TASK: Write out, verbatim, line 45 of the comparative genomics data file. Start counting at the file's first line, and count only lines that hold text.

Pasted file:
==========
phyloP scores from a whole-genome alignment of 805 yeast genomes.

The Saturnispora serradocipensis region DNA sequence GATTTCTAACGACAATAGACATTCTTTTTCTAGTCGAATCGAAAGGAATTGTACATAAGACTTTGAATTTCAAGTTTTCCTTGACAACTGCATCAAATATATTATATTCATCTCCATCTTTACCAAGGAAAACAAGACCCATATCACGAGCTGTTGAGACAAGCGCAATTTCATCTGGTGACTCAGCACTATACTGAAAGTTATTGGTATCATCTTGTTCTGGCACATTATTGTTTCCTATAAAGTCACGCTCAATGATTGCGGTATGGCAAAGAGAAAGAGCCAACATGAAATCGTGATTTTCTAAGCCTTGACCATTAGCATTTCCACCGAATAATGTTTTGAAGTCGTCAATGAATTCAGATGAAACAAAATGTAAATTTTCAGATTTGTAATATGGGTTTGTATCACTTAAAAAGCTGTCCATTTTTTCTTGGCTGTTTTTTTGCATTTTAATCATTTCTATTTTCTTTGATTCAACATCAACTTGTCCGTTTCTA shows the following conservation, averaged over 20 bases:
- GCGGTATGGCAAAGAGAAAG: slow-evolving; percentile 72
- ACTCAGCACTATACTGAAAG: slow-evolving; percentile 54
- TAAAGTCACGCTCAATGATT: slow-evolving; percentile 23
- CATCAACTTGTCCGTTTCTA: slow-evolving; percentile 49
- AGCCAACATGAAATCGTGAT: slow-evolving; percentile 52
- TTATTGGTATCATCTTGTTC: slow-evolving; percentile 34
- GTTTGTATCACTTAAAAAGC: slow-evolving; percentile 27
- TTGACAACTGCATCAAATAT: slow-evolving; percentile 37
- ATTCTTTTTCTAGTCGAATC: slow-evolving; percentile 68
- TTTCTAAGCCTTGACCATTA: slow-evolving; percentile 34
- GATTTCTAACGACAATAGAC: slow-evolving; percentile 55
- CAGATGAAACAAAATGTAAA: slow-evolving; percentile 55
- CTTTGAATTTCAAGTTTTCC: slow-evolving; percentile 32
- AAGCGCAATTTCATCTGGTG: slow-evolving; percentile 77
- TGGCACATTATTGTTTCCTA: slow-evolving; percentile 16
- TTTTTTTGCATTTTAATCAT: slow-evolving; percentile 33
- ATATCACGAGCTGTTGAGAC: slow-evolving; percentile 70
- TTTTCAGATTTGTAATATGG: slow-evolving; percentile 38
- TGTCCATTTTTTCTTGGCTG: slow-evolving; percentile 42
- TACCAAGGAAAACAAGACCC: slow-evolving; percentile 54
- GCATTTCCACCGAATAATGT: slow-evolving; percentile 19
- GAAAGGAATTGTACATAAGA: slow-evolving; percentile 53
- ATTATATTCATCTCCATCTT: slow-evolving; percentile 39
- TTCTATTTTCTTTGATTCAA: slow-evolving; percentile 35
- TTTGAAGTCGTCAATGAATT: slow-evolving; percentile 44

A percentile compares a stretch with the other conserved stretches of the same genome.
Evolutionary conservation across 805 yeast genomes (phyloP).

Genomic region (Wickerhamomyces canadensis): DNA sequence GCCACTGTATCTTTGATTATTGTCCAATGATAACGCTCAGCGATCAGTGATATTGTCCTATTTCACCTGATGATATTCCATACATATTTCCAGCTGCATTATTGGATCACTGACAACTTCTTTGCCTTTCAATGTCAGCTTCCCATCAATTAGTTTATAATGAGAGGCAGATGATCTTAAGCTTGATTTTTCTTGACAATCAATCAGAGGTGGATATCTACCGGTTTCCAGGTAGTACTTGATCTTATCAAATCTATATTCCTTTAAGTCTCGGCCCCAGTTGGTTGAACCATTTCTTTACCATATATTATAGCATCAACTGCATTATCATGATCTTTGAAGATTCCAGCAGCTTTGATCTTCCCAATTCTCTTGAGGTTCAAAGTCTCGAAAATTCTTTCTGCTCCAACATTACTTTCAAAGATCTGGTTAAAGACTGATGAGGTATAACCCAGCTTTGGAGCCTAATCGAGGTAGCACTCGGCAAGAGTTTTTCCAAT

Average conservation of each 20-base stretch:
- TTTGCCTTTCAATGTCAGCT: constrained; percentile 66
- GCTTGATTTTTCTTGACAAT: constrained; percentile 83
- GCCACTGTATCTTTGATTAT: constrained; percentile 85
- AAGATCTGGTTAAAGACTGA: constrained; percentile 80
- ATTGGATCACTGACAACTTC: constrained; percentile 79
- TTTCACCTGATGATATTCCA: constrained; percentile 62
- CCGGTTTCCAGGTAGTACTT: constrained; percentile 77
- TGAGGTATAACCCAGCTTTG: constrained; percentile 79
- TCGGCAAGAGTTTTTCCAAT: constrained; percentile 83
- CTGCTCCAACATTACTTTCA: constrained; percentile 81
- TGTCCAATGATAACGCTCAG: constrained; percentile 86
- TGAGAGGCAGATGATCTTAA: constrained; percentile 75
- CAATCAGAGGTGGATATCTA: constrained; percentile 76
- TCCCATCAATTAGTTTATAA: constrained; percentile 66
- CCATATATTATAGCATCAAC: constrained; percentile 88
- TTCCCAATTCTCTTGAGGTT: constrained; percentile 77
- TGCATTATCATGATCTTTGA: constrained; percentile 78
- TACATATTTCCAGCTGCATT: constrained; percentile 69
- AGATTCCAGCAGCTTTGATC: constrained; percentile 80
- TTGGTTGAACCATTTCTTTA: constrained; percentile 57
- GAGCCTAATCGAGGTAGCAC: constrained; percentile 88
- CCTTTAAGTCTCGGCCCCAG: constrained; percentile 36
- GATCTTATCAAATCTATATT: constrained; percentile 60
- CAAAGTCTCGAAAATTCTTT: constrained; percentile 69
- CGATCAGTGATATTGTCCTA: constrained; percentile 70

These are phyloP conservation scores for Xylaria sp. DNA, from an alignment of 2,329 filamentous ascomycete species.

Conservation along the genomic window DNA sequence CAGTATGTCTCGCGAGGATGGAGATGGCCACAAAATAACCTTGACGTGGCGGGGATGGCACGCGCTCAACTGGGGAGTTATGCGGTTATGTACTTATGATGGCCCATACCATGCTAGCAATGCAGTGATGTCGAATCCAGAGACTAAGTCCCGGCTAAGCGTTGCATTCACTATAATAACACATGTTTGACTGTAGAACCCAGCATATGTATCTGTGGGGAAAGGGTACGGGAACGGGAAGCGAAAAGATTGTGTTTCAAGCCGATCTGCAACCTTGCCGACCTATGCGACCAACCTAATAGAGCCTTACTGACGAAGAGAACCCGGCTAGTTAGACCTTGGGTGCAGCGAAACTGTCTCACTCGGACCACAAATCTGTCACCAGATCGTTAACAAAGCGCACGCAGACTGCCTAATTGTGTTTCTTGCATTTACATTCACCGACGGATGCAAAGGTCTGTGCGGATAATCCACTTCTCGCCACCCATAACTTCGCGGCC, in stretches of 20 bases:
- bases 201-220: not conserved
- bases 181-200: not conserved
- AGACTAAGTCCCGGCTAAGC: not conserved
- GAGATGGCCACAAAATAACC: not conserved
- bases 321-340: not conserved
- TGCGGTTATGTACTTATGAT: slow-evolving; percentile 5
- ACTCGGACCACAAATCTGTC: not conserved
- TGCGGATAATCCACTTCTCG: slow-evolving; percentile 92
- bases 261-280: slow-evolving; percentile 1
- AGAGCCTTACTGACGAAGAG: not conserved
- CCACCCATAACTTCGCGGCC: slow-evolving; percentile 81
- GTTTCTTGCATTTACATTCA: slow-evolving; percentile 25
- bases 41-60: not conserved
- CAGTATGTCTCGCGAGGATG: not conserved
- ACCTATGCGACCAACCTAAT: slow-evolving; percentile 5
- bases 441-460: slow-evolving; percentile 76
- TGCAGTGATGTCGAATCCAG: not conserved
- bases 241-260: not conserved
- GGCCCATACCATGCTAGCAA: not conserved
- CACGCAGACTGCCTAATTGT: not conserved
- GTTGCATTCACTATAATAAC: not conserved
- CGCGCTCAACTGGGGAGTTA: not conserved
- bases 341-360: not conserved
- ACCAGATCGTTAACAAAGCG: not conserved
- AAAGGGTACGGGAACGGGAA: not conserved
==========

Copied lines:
- TCCCATCAATTAGTTTATAA: constrained; percentile 66